For Brett Favre, It Couldn't Have Ended Any Other Way

Daniel McGowinCorrespondent IJanuary 25, 2010

The story was unfolding perfectly. Everyone was following the script. The Ol’ Gunslinger Brett Favre had guided the Vikings to a 12-4 record, the NFC North crown, and one game away from the Super Bowl. 

And he was playing in the stadium where he won his only Super Bowl: the Superdome! 

The naysayers—including Fran Tarkenton—were warming up that crow and sprinkling some Tabasco sauce on it. All was right with the world.

Favre had the ball in his hand with the game tied late in the fourth quarter—although it should not have been that close given the stats. The “Aints” were about to live up to their historic reputation of failures.

Two minutes to go, 3rd-and-8 at the Vikings 23. Favre makes a pass to Bernard Berrian, who breaks a tackle and gets the first down. 

Next play, Favre hits Sidney Rice in stride for 20 yards. Then an excellent run by Chester Taylor puts Minnesota within field goal range for the reliable Ryan Longwell.

The Vikings begin setting up for that game winner. 

The fairy tale is going to continue! 

Two runs to the right for zero yards leads to third down at the Saints’ 33. Then, a penalty—breaking the huddle with 12 men—results in a five yard penalty. 

Now a 50-yarder becomes a 55-yarder; it is still within Longwell's range, but not comfortable.

That is when someone forgot their lines. 

On a rollout where an obviously hurting Favre could have run for at least a couple of yards (Minnesota had a timeout), the Gunslinger fires across his body.

The Saints CB Tracy Porter forgets his role and intercepts the pass!


Porter ruined the story and Favre never touched the ball again as the Saints won the overtime coin toss.

After a solid return by Pierre Thomas, a gutsy fourth down call, and a questionable pass interference call, Garrett Hartley breaks the curse of the playoff kickers—and redeems himself for that awful miss against the Tampa Bay Buccaneers—nailing the 40-yard game-winner.

And we are left with the soap opera of “Will Favre retire for real?” and all the garbage that entails.

And the lasting image of Brett Favre is him throwing an interception.

But that play exemplifies Favre and his career. 

He has always been known as a risk-taker and an improviser.  Had that pass connected, Favre would have been the hero and celebrated for his play.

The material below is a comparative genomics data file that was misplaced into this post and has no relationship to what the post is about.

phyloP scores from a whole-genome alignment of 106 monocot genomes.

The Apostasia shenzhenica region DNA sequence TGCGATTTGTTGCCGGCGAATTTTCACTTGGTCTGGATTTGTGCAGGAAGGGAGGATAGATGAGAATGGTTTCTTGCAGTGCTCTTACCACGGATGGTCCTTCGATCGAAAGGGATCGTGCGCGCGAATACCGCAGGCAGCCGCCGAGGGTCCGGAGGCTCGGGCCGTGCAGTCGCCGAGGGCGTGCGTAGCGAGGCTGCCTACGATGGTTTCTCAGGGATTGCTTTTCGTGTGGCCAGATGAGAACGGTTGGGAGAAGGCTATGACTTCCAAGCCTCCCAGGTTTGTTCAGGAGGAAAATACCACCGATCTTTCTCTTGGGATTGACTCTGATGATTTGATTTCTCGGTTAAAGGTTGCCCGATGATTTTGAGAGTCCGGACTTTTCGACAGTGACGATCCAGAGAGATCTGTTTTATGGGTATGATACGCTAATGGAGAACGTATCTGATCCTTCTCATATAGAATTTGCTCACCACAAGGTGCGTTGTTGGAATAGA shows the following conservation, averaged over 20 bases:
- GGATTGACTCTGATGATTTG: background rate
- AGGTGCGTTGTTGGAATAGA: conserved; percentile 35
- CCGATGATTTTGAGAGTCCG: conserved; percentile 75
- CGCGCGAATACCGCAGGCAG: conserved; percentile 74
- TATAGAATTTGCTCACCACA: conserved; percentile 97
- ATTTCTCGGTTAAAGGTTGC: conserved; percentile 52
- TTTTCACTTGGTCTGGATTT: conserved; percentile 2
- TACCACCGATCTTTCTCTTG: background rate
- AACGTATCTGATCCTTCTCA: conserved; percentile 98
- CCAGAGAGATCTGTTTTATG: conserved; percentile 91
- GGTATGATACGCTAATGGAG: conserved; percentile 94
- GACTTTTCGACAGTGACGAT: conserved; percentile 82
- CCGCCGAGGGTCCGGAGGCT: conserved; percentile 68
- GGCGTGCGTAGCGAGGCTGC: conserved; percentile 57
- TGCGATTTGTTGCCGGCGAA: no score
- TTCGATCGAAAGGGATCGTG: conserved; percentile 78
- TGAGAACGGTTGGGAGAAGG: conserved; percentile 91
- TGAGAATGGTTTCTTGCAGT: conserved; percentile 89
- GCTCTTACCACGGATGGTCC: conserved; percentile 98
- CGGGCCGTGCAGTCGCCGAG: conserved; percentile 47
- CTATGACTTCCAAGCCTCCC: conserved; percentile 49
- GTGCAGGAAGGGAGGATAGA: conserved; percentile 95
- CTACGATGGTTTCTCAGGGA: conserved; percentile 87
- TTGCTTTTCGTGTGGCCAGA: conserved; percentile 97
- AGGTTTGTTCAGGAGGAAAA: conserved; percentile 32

But if he misses—or god forbid it's intercepted—then Favre is a goat.

The latter happened and Favre is a goat. But the interception fits as well because he is the record-holder for career interceptions. 

In fact, he has a tendency to do this at the end of the season.

On Jan. 20, 2008 in the NFC Conference finals, Favre had the ball for the Packers in overtime. On his first OT pass—second play from scrimmage—Favre’s pass was picked off by Corey Webster.

That interception set up Lawrence Tynes’ game-winner that sent the New York Giants to the Super Bowl. It was sweet for Tynes, as he had already missed two field goals in the fourth quarter, including a last-second kick that would have won the game.

Jump forward to Dec. 28 2008 and the Meadowlands. Favre is now with the New York Jets and taking on the Miami Dolphins

Down seven with 9:20 to go, Favre begins to drive the Jets downfield. From his own 13 looking at a 2nd-and-22, Favre hits Chansi Stuckey for 26 yards and a first down. A couple of more passes to Stuckey, then a deep pass to Laveranues Coles gets the Jets down to the Dolphins’ 29 yard line.

And then, Brett Favre does what Brett Favre does: looking for Stuckey once again, Favre passes to Andre Goodman. Problem is, Goodman is a cornerback for Miami. 

Yet, another interception. While he would get the ball back one last time—with 17 seconds left—nothing could be done and his last pass was part of a series of laterals.

Three consecutive seasons ended on an interception—at least next to last pass of his season. Has Favre ended his tenure with another team with a pick? 

Well, I am not getting into the retirement discussion for Favre, as I do not really care. But it was certainly an appropriate way to end.

What is sad in all of this is that Favre is the story here, not that the Saints made it to the Super Bowl after decades of being inept. 

Maybe they will overcome that history just as the Buccaneers did in Super Bowl XXXVII. But on this day, it is not about New Orleans, but No. 4.

Some will say the story is unfinished; that it did not end the way it was scripted.  That Porter screwed it up. Or maybe it was Vikings’ head coach Brad Childress who messed up (the huddle penalty).

But given Favre’s penchant for throwing interceptions, maybe the story did end as it was scripted. 

Perhaps we should have seen it coming. 

Apparently Tracy Porter saw it coming. 

That is because he read the revised version of the script: the one rewritten to make it more realistic.

So maybe Porter did not forget his role but simply played it to perfection. 

After all, it was only appropriate that Favre’s season ended on an interception.

This article originally appeared on Uncle Popov's Drunken Sports Rant on Monday, January 25, 2010.


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